In early July, the Mannheim Regional Court held two trials on Apple lawsuits against Motorola Mobility and Samsung over EP2098948, a multi-touch event model patent, and scheduled decisions for today in the Motorola case and for September 21 in the Samsung case.
I went to the court, but there has been a rescheduling. The decision concerning Motorola will now come down on the same day as the one on the Samsung case, i.e., in three weeks.
There can be situations in which the same patent targeting the same technology -- in this case, we're talking about the Android operating system itself -- is adjudged differently by the same court in parallel lawsuits involving different defendants. For example, one party may fail to bring certain infringement or invalidity contentions in time. But based on how those two trials went, there is no obvious reason why the two cases might have different outcomes. And the consistent outcome is more likely than not to be a finding of non-infringement.
A three-week delay is no big deal in the greater picture. By comparison, Apple obtained a highly favorable jury verdict against Samsung in California a week ago, but the court is unwilling to consider Apple's request for injunctive relief before December, with a decision possibly not even coming down before the end of the year. I'll talk about that in my next post.
I mentioned the "core Android operating system" -- in quotes -- in the headline because Google used this term in its official reaction to last week's Apple v. Samsung verdict, and I thought this touch event model patent is a good example of what a reasonable decision of the "core Android operating sstem" should include. I think Google's use of that term has confused a lot of people out there, and that confusion was anything but unintended.
Google's statement made one very good point. Several of the patents the jury deemed valid and infringed are undergoing reexamination by the USPTO. I, too, believe that this is likely to change the situation, to some degree, in Samsung's favor further down the road.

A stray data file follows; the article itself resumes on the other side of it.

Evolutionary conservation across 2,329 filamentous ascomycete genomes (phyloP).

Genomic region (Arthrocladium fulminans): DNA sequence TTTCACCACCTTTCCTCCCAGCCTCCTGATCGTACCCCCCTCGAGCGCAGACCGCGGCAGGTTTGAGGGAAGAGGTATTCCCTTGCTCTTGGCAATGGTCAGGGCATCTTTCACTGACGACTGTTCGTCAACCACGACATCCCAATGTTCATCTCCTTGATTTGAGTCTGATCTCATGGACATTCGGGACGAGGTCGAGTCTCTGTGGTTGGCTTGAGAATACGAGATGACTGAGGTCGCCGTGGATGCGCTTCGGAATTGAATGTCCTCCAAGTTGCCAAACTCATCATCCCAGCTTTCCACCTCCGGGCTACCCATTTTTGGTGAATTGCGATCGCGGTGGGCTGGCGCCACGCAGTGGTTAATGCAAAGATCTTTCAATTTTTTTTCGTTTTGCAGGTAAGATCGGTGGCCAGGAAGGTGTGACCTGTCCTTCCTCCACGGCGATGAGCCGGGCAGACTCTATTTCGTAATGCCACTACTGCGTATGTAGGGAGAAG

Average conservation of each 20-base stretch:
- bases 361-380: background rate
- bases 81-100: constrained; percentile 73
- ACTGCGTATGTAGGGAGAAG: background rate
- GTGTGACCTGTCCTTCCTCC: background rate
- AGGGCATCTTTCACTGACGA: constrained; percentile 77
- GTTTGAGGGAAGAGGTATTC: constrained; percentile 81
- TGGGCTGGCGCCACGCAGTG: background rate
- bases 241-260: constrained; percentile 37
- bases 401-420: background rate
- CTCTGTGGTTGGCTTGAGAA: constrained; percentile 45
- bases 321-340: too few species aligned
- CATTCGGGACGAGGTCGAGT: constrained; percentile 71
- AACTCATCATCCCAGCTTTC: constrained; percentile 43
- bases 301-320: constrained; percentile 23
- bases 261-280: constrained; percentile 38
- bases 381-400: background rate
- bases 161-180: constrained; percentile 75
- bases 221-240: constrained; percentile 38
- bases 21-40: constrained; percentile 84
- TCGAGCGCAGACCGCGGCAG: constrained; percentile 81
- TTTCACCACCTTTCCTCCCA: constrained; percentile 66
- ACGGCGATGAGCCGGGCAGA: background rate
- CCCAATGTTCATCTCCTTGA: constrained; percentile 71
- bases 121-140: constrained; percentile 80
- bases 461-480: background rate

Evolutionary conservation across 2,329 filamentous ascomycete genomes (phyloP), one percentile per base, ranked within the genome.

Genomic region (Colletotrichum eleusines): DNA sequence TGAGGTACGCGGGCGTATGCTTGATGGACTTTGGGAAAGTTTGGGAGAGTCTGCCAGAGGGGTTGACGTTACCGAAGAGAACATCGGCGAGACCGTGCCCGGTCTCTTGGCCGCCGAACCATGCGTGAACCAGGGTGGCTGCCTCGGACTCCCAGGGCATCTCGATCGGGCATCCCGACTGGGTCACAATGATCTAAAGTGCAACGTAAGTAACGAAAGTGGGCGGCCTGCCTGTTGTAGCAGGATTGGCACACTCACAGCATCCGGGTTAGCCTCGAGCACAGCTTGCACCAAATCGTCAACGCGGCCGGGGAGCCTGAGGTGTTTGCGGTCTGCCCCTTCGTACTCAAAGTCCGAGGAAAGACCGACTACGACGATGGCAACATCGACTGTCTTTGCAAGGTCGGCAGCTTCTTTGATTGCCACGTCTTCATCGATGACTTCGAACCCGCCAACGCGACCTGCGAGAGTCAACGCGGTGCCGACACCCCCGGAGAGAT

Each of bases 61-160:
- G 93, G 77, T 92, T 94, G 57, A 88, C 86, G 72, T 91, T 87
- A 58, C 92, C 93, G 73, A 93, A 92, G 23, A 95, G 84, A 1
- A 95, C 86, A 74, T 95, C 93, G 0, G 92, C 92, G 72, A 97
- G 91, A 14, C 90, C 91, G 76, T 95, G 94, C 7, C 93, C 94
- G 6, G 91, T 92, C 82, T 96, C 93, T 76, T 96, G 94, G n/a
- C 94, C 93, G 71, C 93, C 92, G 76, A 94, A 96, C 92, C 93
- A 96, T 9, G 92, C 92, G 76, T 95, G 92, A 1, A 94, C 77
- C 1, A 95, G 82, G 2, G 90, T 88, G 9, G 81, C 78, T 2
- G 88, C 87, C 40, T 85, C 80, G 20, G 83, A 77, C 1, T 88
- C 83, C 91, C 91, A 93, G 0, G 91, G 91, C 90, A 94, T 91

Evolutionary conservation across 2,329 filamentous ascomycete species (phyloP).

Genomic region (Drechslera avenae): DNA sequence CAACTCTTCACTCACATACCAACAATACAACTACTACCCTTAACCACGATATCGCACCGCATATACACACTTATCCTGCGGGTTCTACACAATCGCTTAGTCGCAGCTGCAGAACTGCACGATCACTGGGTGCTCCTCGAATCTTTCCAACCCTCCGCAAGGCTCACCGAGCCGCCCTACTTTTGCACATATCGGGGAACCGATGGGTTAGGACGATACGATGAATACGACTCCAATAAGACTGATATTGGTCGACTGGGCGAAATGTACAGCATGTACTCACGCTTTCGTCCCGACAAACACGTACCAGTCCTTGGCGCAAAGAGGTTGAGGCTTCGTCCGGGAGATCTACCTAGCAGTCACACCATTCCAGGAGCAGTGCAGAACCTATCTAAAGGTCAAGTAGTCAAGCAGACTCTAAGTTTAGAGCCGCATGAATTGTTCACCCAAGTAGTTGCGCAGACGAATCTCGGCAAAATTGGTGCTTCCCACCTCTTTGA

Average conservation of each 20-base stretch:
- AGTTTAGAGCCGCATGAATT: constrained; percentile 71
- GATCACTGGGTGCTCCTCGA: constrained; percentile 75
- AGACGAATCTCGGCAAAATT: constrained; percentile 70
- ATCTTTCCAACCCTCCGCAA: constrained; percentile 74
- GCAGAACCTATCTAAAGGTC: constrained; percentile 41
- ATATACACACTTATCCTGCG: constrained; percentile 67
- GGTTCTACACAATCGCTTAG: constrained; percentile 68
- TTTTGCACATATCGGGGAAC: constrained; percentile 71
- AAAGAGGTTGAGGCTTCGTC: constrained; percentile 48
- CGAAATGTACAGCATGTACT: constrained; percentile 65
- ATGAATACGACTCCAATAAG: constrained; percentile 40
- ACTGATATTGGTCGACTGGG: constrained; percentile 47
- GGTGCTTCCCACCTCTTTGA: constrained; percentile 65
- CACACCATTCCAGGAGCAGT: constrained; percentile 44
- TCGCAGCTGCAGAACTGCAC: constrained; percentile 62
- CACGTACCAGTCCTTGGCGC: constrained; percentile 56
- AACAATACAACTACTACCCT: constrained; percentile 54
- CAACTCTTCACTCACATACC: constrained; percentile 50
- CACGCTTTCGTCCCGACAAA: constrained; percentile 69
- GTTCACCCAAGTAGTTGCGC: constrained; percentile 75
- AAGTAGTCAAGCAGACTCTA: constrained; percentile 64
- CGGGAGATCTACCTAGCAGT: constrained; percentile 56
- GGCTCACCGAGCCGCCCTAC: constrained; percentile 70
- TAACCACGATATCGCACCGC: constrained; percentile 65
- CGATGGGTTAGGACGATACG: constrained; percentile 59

Also, Google actually admitted that some of the trial patents do affect the "core Android operating system". Google said this:
"Most of these [patent claims] don't relate to the core Android operating system [...]"
"Most" means "not all, but some". It's not Google's fault that some people later said that none reads on core Android.
Obviously, design patents covering the shape of a tablet or smartphone are not an Android issue. Note that I usually refer to patents that Android-based devices have been found to infringe, which is not the same as saying that Android itself has been found to infringe -- but there are also some people who ignore that distinction.
While Google is not responsible for the shape of Samsung's tablets or smartphones, it is indirectly affected by Samsung's infringement. Apple's coherent story of "copying" ranging from packaging design to operating system functionality was clearly a key factor that helped Apple obtain last week's verdict.
It's unclear what Google considers to be the "core Android operating system". The narrowest definition of the core of Android would be... Linux. Android is a Linux derivative. But none of Apple's trial patents reads on Linux itself, so it's clear that Google defines "core Android operating system" more broadly than that.
The touch event model patent that was scheduled to be adjudged today would undoubtedly have to be considered a patent that reads on the "core Android operating system". It covers the way Android informs applications of touch events. All applications receive touch events. Not all applications rely on the specifics of the patented technique (such as selective sending of events if more than one touch is identified at the same time), but this is an operating system patent, not just an application patent that would be relevant only to a particular app, such as the photo gallery or the YouTube client.
The fact that Google CEO Larry Page is talking to Apple CEO Tim Cook about intellectual property matters including Android-related patent litigation shows that Google has problems in this area. How many of those problems relate to the "core Android operating system" depends on how one defines that term.
Whether or not a particular patent reads on what Google includes in its definition of the "core Android operating system" is not the most important thing. What really matters is what technical changes are necessary in the event of an injunction. Will the workaround result in degradations of the user experience, or a loss of functionality, performance, security, or stability? Google has not commented on this yet, but at some point it will have to. After now-Google-owned Motorola won a German injunction over a push notification patent, Apple was very clear about the implications. It explained on its website how this affected some of its customers accessing the iCloud or MobileMe email service from Germany, and how users were able to mitigate the impact. If Apple wins a post-trial injunction against Samsung, I hope Samsung and Google will also be very specific about their workaround strategy -- and not just refer us to an arbitrary distinction between the "core Android operating system" and Android as a whole.
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